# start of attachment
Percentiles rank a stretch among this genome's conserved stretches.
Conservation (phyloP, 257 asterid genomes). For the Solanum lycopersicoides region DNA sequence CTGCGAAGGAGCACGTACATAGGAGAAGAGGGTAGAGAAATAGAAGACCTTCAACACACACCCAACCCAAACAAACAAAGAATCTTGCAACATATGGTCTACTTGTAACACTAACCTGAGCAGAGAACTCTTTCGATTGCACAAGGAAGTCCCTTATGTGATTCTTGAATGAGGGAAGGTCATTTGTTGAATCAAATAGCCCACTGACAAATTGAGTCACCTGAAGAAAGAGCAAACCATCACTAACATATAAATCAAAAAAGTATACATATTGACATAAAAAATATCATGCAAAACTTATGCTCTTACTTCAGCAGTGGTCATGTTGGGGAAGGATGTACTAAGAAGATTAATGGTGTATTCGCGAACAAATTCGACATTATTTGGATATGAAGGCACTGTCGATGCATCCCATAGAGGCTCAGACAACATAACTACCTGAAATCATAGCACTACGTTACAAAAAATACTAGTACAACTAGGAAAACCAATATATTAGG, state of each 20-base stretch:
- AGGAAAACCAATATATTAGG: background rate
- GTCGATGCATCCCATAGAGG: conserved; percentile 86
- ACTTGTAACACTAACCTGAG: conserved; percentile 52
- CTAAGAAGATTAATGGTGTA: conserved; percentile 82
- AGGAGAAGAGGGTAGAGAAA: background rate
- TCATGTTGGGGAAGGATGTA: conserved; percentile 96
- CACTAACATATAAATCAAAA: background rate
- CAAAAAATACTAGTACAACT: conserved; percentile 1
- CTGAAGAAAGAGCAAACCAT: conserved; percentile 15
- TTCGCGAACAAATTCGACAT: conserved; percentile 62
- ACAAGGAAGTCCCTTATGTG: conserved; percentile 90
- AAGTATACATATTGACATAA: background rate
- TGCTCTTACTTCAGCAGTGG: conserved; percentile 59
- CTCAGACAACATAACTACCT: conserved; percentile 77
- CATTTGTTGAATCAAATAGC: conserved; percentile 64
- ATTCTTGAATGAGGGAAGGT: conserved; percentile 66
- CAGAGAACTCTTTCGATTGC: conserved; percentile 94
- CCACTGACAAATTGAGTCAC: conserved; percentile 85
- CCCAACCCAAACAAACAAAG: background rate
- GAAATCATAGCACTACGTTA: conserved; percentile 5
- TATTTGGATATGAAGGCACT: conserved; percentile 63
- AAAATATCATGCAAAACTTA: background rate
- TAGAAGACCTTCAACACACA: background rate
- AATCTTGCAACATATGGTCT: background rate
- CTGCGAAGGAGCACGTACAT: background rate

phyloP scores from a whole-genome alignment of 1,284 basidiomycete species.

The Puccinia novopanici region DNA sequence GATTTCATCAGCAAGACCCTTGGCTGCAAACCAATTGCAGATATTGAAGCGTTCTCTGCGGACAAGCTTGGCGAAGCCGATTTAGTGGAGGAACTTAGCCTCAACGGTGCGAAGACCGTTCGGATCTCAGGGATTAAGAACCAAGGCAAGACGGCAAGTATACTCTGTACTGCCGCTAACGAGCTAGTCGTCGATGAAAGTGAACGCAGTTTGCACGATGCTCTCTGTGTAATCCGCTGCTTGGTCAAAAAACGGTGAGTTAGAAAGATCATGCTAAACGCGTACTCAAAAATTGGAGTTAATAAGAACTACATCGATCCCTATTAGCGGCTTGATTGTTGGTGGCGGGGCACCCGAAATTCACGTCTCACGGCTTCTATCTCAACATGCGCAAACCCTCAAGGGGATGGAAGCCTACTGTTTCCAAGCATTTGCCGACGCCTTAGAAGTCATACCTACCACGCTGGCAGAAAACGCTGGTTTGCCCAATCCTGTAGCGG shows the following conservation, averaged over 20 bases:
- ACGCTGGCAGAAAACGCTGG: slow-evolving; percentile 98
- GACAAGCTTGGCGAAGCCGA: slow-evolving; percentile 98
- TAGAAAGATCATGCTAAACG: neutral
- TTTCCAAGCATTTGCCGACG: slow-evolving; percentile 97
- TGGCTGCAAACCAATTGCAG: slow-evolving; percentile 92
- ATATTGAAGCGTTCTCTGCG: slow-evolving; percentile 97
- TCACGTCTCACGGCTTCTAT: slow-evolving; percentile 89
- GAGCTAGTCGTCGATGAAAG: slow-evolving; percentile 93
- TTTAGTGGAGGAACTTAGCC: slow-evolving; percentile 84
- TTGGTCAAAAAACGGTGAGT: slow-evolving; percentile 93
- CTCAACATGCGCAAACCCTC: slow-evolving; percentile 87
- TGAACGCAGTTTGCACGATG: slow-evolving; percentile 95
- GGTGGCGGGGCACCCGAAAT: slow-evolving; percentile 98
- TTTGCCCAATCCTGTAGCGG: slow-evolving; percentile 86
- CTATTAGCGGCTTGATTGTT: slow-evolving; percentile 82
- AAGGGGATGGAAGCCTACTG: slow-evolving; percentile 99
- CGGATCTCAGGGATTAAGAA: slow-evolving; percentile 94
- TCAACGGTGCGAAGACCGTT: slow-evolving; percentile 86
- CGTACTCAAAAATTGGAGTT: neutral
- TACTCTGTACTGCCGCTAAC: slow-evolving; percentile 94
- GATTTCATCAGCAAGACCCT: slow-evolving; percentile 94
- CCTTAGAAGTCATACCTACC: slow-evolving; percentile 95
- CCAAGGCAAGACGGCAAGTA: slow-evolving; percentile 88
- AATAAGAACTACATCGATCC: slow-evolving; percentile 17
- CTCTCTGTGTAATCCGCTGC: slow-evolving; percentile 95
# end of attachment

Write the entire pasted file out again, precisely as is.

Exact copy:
Percentiles rank a stretch among this genome's conserved stretches.
Conservation (phyloP, 257 asterid genomes). For the Solanum lycopersicoides region DNA sequence CTGCGAAGGAGCACGTACATAGGAGAAGAGGGTAGAGAAATAGAAGACCTTCAACACACACCCAACCCAAACAAACAAAGAATCTTGCAACATATGGTCTACTTGTAACACTAACCTGAGCAGAGAACTCTTTCGATTGCACAAGGAAGTCCCTTATGTGATTCTTGAATGAGGGAAGGTCATTTGTTGAATCAAATAGCCCACTGACAAATTGAGTCACCTGAAGAAAGAGCAAACCATCACTAACATATAAATCAAAAAAGTATACATATTGACATAAAAAATATCATGCAAAACTTATGCTCTTACTTCAGCAGTGGTCATGTTGGGGAAGGATGTACTAAGAAGATTAATGGTGTATTCGCGAACAAATTCGACATTATTTGGATATGAAGGCACTGTCGATGCATCCCATAGAGGCTCAGACAACATAACTACCTGAAATCATAGCACTACGTTACAAAAAATACTAGTACAACTAGGAAAACCAATATATTAGG, state of each 20-base stretch:
- AGGAAAACCAATATATTAGG: background rate
- GTCGATGCATCCCATAGAGG: conserved; percentile 86
- ACTTGTAACACTAACCTGAG: conserved; percentile 52
- CTAAGAAGATTAATGGTGTA: conserved; percentile 82
- AGGAGAAGAGGGTAGAGAAA: background rate
- TCATGTTGGGGAAGGATGTA: conserved; percentile 96
- CACTAACATATAAATCAAAA: background rate
- CAAAAAATACTAGTACAACT: conserved; percentile 1
- CTGAAGAAAGAGCAAACCAT: conserved; percentile 15
- TTCGCGAACAAATTCGACAT: conserved; percentile 62
- ACAAGGAAGTCCCTTATGTG: conserved; percentile 90
- AAGTATACATATTGACATAA: background rate
- TGCTCTTACTTCAGCAGTGG: conserved; percentile 59
- CTCAGACAACATAACTACCT: conserved; percentile 77
- CATTTGTTGAATCAAATAGC: conserved; percentile 64
- ATTCTTGAATGAGGGAAGGT: conserved; percentile 66
- CAGAGAACTCTTTCGATTGC: conserved; percentile 94
- CCACTGACAAATTGAGTCAC: conserved; percentile 85
- CCCAACCCAAACAAACAAAG: background rate
- GAAATCATAGCACTACGTTA: conserved; percentile 5
- TATTTGGATATGAAGGCACT: conserved; percentile 63
- AAAATATCATGCAAAACTTA: background rate
- TAGAAGACCTTCAACACACA: background rate
- AATCTTGCAACATATGGTCT: background rate
- CTGCGAAGGAGCACGTACAT: background rate

phyloP scores from a whole-genome alignment of 1,284 basidiomycete species.

The Puccinia novopanici region DNA sequence GATTTCATCAGCAAGACCCTTGGCTGCAAACCAATTGCAGATATTGAAGCGTTCTCTGCGGACAAGCTTGGCGAAGCCGATTTAGTGGAGGAACTTAGCCTCAACGGTGCGAAGACCGTTCGGATCTCAGGGATTAAGAACCAAGGCAAGACGGCAAGTATACTCTGTACTGCCGCTAACGAGCTAGTCGTCGATGAAAGTGAACGCAGTTTGCACGATGCTCTCTGTGTAATCCGCTGCTTGGTCAAAAAACGGTGAGTTAGAAAGATCATGCTAAACGCGTACTCAAAAATTGGAGTTAATAAGAACTACATCGATCCCTATTAGCGGCTTGATTGTTGGTGGCGGGGCACCCGAAATTCACGTCTCACGGCTTCTATCTCAACATGCGCAAACCCTCAAGGGGATGGAAGCCTACTGTTTCCAAGCATTTGCCGACGCCTTAGAAGTCATACCTACCACGCTGGCAGAAAACGCTGGTTTGCCCAATCCTGTAGCGG shows the following conservation, averaged over 20 bases:
- ACGCTGGCAGAAAACGCTGG: slow-evolving; percentile 98
- GACAAGCTTGGCGAAGCCGA: slow-evolving; percentile 98
- TAGAAAGATCATGCTAAACG: neutral
- TTTCCAAGCATTTGCCGACG: slow-evolving; percentile 97
- TGGCTGCAAACCAATTGCAG: slow-evolving; percentile 92
- ATATTGAAGCGTTCTCTGCG: slow-evolving; percentile 97
- TCACGTCTCACGGCTTCTAT: slow-evolving; percentile 89
- GAGCTAGTCGTCGATGAAAG: slow-evolving; percentile 93
- TTTAGTGGAGGAACTTAGCC: slow-evolving; percentile 84
- TTGGTCAAAAAACGGTGAGT: slow-evolving; percentile 93
- CTCAACATGCGCAAACCCTC: slow-evolving; percentile 87
- TGAACGCAGTTTGCACGATG: slow-evolving; percentile 95
- GGTGGCGGGGCACCCGAAAT: slow-evolving; percentile 98
- TTTGCCCAATCCTGTAGCGG: slow-evolving; percentile 86
- CTATTAGCGGCTTGATTGTT: slow-evolving; percentile 82
- AAGGGGATGGAAGCCTACTG: slow-evolving; percentile 99
- CGGATCTCAGGGATTAAGAA: slow-evolving; percentile 94
- TCAACGGTGCGAAGACCGTT: slow-evolving; percentile 86
- CGTACTCAAAAATTGGAGTT: neutral
- TACTCTGTACTGCCGCTAAC: slow-evolving; percentile 94
- GATTTCATCAGCAAGACCCT: slow-evolving; percentile 94
- CCTTAGAAGTCATACCTACC: slow-evolving; percentile 95
- CCAAGGCAAGACGGCAAGTA: slow-evolving; percentile 88
- AATAAGAACTACATCGATCC: slow-evolving; percentile 17
- CTCTCTGTGTAATCCGCTGC: slow-evolving; percentile 95